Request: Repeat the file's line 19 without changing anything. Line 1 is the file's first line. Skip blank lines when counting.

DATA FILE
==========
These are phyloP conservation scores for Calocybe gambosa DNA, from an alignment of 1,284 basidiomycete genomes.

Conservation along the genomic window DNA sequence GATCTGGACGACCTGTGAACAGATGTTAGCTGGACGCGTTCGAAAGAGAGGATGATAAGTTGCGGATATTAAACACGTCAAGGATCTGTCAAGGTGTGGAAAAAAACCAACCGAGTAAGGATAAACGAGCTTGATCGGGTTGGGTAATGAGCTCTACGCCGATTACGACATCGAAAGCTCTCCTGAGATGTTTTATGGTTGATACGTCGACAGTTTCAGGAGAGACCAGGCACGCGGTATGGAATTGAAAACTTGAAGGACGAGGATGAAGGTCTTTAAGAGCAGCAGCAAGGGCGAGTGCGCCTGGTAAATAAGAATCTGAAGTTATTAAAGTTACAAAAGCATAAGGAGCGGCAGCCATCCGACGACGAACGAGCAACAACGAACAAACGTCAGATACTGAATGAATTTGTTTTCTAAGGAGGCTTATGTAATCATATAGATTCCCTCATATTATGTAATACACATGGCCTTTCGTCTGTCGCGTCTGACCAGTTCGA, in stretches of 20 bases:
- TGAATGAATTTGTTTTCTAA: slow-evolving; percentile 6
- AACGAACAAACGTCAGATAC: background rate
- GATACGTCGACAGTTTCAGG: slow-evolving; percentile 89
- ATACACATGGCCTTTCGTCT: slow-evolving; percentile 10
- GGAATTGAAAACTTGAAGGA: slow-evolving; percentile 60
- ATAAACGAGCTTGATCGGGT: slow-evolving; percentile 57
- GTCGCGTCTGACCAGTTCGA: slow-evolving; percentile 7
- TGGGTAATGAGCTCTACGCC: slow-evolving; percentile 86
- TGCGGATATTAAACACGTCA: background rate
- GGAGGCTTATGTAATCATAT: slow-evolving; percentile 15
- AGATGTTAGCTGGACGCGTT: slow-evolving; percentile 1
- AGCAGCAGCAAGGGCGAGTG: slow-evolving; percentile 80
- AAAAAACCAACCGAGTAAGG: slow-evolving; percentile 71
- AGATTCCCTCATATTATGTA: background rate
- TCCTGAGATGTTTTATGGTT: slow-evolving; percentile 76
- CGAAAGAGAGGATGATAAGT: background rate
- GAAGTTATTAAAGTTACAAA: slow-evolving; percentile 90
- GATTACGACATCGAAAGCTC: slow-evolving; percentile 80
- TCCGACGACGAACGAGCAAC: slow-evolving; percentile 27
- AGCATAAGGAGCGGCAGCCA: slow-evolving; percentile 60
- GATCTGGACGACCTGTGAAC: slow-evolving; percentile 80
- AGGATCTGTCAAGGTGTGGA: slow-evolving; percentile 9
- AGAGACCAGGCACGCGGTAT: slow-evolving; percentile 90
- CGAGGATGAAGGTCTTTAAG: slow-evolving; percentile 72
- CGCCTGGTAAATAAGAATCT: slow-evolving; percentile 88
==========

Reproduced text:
- GAAGTTATTAAAGTTACAAA: slow-evolving; percentile 90